The major arcana in tarot consists of 22 cards that explore the journey of the fool on his way to discovering the way of the world…with the minor arcana acting as the 56 accompanying cards that add further dimension/depth to the voyage.

For the next 78 weeks, every Wednesday, we will explore the symbolism behind each card, and how you can apply the lesson to further understanding yourself and the world around you. Part of the reasoning behind this exploration, is that within the year we plan on creating several different tarot and oracle decks, and we would love to give our audience some keys to understanding this mysterious tool of “divination”.

Elaborating on the interpretation, alchemy, numerical value, and mysticism behind each card…our approach will offer an in-depth analysis of each card which we hope you will appreciate, integrate, and explore through your own experience.


Alphabet: A, Aleph in Hebrew

Numerical Value: 1

Astrological Nature: Air (Spirit)

Interpretation: The Fool card represents the allegory of the beginning of life, entering the world with nothing more than your questions to guide you. The label you take is the label you make, in that, the beginning of the journey starts with a blank slate. The Fool is the lone wanderer, completely naive to the ways of the world.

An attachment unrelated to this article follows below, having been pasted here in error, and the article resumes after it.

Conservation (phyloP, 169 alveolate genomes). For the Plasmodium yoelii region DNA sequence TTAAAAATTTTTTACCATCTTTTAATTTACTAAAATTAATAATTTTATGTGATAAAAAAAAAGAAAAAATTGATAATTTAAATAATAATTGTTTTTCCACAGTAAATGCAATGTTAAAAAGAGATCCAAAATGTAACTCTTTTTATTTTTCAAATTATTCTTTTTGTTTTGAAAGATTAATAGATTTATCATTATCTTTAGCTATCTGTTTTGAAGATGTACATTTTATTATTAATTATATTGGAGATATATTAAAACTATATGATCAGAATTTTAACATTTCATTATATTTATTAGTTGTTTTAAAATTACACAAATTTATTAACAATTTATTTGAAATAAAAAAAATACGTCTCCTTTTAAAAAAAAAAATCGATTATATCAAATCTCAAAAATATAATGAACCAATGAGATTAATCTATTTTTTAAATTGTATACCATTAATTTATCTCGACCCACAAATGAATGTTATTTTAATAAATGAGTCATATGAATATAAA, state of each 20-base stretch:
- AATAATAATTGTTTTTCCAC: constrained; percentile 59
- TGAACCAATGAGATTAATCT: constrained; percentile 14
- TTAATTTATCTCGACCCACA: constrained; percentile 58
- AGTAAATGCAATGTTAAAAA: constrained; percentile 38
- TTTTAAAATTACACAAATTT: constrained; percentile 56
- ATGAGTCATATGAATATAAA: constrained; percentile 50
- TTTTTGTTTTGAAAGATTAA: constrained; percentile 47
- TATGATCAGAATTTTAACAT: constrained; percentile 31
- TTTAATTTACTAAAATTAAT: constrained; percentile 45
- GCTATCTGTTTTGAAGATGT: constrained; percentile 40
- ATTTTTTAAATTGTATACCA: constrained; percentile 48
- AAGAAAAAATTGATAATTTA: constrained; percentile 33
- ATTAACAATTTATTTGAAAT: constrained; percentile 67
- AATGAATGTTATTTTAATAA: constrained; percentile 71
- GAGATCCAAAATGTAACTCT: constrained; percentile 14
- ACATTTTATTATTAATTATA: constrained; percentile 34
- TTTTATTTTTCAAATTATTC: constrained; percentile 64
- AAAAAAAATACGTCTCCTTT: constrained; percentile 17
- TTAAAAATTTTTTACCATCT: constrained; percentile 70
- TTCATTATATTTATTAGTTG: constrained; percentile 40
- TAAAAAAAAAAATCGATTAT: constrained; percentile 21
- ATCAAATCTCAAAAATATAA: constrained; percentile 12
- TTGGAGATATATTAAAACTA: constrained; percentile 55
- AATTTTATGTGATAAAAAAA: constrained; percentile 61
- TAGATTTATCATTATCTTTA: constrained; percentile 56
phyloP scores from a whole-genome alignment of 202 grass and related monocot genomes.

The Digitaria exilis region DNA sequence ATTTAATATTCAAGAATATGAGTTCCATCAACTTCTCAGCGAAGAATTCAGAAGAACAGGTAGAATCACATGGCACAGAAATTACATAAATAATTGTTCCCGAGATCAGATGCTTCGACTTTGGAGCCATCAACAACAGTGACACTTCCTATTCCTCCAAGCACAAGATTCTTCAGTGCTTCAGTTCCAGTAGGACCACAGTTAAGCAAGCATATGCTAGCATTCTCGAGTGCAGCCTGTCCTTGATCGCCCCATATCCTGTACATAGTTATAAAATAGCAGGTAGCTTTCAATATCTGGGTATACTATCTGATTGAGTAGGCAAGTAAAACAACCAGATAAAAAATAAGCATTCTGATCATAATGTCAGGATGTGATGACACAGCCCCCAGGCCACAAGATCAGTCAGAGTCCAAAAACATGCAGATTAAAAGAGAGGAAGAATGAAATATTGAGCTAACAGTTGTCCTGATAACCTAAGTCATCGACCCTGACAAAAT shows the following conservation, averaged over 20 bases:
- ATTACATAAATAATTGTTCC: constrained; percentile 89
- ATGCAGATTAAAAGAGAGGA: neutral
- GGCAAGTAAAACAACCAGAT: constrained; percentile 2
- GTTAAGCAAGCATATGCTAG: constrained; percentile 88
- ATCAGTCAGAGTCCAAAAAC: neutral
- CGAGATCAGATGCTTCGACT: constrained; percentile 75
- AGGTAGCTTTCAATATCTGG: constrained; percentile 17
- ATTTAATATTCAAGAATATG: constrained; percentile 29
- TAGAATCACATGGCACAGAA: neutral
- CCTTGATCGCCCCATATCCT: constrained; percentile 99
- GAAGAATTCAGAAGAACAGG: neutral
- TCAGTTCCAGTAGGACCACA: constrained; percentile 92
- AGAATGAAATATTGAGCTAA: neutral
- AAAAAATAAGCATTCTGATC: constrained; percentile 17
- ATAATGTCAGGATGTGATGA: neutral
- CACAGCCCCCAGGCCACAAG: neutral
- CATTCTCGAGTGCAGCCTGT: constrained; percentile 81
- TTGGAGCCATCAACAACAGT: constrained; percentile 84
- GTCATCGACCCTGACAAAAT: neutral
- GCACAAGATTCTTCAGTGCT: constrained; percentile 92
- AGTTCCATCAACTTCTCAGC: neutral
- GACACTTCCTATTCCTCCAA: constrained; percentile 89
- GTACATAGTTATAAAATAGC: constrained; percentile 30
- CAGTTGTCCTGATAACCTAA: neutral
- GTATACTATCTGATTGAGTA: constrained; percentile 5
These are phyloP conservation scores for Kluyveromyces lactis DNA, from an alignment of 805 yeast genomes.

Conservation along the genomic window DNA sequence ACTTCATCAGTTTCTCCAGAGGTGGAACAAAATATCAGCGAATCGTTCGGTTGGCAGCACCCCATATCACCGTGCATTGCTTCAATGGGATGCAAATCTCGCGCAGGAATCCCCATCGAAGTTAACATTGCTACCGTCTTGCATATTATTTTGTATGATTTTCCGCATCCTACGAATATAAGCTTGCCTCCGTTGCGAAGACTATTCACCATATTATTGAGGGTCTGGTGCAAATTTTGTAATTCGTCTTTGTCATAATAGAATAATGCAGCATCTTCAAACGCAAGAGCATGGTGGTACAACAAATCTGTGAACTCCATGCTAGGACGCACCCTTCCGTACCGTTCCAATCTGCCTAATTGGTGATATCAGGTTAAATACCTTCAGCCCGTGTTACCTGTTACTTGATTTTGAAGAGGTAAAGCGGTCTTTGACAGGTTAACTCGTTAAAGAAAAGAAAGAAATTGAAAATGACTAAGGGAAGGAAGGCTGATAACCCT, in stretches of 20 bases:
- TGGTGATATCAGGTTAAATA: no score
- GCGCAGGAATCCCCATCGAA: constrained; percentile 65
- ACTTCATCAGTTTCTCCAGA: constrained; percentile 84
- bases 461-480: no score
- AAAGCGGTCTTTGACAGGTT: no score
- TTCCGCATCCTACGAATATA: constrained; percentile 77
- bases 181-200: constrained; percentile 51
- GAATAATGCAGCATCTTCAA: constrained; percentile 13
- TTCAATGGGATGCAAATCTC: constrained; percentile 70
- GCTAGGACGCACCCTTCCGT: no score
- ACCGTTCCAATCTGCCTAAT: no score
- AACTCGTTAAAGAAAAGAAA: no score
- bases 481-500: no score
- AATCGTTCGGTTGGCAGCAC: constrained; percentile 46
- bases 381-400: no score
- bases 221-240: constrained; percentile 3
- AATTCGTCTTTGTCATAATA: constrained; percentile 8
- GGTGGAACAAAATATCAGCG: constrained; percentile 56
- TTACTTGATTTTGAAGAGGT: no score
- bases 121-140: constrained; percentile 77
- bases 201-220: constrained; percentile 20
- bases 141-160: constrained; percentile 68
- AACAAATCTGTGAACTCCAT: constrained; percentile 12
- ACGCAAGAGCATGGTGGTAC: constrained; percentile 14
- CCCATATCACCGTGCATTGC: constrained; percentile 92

A daydreamer, he lives in his fantasy, unaware of the harsh reality that exists. The artistic “alchemy” of the card shows The Fool carrying a “knapsack” in his right hand and a white flower in his left, as he walks towards a cliff. He is completely caught up in his own mind, and unaware that if he continues this way, he will fall off the cliff and meet his maker.

The flower represents purity, the knapsack represents his questions, and the dog symbolizes the wild unknown. The alchemical synthesis of all of these symbols corresponds to the notion of how you enter the world, and also how you should not exit. The Fool represents the importance of the awareness of your surroundings so you can be fluid like the waters of life and adapt to all circumstances you may encounter. The young mind can be made jaded by life’s trials, but the mature mind can be the strong voyager aware of all obstacles and ready to adapt.

"This, then, is the ultimate paradox of thought: to want to discover something that thought itself cannot think."- Soren Kierkegaard

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